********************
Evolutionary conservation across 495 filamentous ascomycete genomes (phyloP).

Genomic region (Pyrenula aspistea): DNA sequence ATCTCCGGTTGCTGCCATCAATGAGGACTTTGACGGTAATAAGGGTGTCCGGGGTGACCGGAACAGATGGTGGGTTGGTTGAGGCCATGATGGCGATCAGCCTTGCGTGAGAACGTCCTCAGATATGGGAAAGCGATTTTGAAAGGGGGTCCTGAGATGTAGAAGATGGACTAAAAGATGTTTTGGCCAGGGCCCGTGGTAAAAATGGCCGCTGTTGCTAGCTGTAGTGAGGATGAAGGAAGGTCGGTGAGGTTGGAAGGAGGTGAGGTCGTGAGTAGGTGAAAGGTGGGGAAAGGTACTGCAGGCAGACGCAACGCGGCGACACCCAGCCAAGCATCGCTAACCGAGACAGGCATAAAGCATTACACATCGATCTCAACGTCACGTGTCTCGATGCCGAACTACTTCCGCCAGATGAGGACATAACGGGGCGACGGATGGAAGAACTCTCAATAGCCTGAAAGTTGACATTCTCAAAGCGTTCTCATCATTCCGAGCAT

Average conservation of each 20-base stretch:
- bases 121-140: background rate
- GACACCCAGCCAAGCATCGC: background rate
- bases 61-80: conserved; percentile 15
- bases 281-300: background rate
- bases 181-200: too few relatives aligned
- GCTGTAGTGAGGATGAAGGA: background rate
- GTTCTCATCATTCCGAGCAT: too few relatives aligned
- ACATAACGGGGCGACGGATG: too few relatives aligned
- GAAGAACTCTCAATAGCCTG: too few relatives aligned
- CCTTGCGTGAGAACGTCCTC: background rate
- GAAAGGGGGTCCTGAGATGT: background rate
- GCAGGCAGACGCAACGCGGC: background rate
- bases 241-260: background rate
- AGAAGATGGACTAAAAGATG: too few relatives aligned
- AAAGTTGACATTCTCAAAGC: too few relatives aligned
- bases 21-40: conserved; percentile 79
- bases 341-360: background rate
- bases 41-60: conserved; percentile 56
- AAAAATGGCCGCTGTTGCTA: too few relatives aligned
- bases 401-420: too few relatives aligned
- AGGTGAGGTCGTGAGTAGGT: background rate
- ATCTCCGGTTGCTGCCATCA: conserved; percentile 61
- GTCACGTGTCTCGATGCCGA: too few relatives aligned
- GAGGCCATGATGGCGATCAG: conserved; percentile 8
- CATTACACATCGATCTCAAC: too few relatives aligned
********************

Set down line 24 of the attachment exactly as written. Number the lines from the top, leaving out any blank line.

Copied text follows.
- AGGTGAGGTCGTGAGTAGGT: background rate